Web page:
[Top][All Lists]

[Date Prev][Date Next][Thread Prev][Thread Next][Date Index][Thread Index]

Re[1]: words, symbols and syntax-tables

From: Eric M. Ludlam
Subject: Re[1]: words, symbols and syntax-tables
Date: Tue, 10 Jul 2001 17:04:21 -0400

>>> "Stefan Monnier" <monnier+gnu/address@hidden> seems to think that:
>Why on earth is there such a thing as a "w" syntax-class ?
>It seems the distinction between "w" and "_" is only used for
>interactive `forward-word' operations and that in such cases
>the definition of what is a "word" does not really depend on
>the major-mode but is instead pretty much "constant".
>I.e. why not eliminate the "w" syntax-class and implement forward-word
>using something else than the buffer's syntax-table (like a global
>"word-char-table" similar to the case-tables) ?
>Obviously, this would break lots of code in various ways, but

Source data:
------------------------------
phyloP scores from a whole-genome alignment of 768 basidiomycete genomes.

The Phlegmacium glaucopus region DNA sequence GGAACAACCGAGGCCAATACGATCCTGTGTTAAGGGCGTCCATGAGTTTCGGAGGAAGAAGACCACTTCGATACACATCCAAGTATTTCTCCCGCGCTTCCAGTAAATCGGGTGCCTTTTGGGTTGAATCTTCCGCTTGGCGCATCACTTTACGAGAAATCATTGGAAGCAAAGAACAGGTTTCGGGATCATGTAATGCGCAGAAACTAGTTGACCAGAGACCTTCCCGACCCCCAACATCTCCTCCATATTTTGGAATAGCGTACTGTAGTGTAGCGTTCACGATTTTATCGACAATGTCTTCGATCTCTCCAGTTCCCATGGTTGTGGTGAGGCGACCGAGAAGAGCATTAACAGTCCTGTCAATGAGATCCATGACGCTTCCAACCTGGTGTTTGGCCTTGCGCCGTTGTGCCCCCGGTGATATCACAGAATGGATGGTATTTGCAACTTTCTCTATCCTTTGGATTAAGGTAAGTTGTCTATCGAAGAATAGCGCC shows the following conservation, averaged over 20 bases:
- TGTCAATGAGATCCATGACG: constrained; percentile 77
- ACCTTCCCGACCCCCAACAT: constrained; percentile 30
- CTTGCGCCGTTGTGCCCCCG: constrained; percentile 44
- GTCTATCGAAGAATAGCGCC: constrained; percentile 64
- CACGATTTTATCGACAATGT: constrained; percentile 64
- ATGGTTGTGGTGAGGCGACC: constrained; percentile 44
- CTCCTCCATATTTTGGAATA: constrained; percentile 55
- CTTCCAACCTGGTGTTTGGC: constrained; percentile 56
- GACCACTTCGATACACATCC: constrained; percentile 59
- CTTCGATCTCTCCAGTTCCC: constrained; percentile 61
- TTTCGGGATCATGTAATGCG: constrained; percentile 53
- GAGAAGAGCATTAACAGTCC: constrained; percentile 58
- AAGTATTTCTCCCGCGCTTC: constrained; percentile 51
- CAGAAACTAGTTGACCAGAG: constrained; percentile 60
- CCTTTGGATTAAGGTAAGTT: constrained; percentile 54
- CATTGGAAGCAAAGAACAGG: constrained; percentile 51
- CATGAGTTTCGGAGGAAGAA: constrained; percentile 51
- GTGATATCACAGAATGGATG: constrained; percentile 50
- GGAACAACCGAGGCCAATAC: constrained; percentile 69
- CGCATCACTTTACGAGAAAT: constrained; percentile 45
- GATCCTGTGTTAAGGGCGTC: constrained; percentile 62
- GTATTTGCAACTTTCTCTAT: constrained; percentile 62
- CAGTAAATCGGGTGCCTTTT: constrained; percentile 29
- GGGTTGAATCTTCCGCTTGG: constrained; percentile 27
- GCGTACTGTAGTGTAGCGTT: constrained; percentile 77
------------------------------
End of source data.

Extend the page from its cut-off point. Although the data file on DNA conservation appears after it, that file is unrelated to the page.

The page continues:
>in hindsight, was it a good decision to implement word-operations
>using syntax-tables (and more specifically the "w" syntax-class) ?
  [ ... ]

I was recently thinking it would be useful to add a new type of
syntax augmentation for numbers.  Using the existing "w" class
which has recently caused offense:

 char      syntax
  ?a   ->  "w"   - a boring word char
  ?1   ->  "w#"  - a number word char
  ?,   ->  "."   - a boring punctuation
  ?.   ->  ".#"  - a number oriented punctuation

where # works like paren matching, or comment numbers.

Now `delete-sexp' has a chance of slurping floating point numbers.

Perhaps the "_" is a special augmentation of "w", or vice versa.

My universal preference would be to replace syntax tables with the
same style of power found in lex, but that's just because I'm writing


          Eric Ludlam:                 address@hidden, address@hidden
   Home: www.ultranet.com/~zappo            Siege: www.siege-engine.com
Emacs: http://cedet.sourceforge.net               GNU: www.gnu.org

reply via email to

[Prev in Thread] Current Thread [Next in Thread]